# Big O Notation

Allows us to express how the runtime of an algorithm grows as the inputs grow.

## O(1)

``````function addUpTo(n) {
return n * (n + 1) / 2;
}``````
`addUpToN()` performs three operations each time it is called.
1 addition, 1 multiplication, and 1 division.
However, the number of operations does NOT increase with the size of the argument. In general the complexity is O(1)

# O(n)

``````function addUpTo(n) {
let total = 0;
for (let i = 0; i <= n ; i++) {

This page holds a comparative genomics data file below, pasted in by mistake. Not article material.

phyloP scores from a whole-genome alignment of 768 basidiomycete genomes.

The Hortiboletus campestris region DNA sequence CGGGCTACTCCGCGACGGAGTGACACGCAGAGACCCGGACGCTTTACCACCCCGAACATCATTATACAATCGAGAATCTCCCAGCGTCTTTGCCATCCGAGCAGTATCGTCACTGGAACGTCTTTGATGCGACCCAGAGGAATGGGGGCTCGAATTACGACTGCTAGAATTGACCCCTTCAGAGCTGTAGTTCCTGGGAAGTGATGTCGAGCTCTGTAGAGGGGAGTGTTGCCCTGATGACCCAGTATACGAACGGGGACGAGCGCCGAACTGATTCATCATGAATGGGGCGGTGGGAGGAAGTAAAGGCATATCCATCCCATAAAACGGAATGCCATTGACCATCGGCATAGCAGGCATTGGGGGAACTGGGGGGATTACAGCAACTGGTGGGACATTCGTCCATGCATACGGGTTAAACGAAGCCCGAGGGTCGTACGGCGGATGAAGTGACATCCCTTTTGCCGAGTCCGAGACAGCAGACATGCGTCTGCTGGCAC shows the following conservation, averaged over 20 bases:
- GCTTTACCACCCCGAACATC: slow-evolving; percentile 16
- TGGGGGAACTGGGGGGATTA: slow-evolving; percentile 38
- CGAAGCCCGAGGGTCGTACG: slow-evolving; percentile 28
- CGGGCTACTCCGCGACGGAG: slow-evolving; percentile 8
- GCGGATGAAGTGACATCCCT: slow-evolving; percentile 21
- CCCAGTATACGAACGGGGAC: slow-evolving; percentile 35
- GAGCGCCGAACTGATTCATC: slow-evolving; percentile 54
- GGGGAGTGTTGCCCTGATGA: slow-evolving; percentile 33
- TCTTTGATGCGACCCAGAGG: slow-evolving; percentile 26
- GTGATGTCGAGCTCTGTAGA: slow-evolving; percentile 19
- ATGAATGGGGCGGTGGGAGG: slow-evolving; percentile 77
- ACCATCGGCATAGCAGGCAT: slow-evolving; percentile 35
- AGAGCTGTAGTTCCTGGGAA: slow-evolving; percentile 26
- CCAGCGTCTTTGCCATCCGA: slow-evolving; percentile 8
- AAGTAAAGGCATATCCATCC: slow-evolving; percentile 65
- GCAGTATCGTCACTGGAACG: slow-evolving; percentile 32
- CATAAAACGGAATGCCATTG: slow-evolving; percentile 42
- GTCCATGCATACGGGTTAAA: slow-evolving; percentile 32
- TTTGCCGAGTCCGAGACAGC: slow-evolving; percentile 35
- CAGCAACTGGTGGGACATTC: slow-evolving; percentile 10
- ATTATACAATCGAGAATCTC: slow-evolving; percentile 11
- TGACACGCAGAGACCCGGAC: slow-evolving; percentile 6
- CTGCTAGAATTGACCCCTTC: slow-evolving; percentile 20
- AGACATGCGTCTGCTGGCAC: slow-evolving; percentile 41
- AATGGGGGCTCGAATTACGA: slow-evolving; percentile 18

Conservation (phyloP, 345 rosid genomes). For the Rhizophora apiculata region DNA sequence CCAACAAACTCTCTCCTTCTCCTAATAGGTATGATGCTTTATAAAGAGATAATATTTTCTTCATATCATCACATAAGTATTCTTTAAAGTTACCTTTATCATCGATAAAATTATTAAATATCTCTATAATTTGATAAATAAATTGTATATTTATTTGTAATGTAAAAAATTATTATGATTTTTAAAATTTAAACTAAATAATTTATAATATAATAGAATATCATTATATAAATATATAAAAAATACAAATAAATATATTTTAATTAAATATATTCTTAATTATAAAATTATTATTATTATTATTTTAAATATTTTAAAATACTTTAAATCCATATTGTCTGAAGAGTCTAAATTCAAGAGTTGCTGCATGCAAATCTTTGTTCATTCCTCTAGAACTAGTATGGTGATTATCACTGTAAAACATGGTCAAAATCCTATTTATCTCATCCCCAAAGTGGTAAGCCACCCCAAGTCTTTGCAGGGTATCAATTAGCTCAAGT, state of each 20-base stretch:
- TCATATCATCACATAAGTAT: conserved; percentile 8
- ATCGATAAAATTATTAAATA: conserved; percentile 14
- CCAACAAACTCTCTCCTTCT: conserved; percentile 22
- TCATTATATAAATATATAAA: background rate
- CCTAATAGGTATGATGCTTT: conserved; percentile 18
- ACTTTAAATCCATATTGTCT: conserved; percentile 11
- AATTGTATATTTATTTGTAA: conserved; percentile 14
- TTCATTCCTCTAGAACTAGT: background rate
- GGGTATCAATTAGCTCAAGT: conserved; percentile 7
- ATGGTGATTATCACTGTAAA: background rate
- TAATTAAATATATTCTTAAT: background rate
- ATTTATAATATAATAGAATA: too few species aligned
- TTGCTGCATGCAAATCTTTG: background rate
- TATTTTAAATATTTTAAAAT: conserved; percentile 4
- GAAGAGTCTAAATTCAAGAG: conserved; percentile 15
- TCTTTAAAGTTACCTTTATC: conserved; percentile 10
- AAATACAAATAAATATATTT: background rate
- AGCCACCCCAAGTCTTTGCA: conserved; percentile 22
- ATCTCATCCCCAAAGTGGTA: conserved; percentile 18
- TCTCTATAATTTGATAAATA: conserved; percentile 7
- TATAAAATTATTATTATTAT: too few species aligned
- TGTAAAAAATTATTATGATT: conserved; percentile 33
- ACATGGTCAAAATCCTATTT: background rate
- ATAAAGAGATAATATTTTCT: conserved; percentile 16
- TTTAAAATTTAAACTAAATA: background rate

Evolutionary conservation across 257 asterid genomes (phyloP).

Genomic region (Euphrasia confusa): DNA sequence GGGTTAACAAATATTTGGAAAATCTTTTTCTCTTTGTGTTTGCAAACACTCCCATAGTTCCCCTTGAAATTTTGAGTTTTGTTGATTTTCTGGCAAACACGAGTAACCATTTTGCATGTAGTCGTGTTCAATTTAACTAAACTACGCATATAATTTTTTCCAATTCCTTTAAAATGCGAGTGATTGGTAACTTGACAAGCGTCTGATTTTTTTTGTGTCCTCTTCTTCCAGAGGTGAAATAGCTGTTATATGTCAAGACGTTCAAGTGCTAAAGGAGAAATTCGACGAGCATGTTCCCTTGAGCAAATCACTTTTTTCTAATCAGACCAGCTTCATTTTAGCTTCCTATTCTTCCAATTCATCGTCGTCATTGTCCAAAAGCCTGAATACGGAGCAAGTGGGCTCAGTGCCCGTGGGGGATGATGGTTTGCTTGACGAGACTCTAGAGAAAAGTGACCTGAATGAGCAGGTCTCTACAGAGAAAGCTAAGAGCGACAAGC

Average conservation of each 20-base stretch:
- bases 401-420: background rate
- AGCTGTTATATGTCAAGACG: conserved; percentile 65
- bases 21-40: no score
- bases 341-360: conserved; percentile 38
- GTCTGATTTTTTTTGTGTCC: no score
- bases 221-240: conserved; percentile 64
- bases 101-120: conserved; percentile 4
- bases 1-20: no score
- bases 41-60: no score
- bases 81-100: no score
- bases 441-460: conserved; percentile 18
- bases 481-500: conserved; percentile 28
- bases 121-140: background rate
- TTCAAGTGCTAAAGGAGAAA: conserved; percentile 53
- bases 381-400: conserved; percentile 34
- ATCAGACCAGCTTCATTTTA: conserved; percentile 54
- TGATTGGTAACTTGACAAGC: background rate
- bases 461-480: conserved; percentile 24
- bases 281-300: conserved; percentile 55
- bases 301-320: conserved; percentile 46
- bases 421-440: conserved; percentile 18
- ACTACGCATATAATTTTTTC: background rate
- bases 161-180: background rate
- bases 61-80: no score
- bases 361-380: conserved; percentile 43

total += i;
}
}``````
In contrast, the second version is much less efficient. The number of operations grows as n grows. In the for loop, we compare i to n, n times, total += i, n times, i++ n times. It adds up. I general, we say the complexity is O(N).

# O(n^2)

``````function nestedForLoop(n) {
for (var i=0; i < n; i++) {
for (var j=0; j < n; j++) {
console.log(i, j);
}
}
}``````
Here, we have an O(n) operation inside of an O(n) operation, which results in an O(n^2) complexity.

## Some shortcuts

1. Arithmetic operations are constant.

2. Variable assignment is constant.

3. Accessing elements in an array is constant.

4. in a loop, the complexity is the length of the loop times the complexity of what happens inside the loop.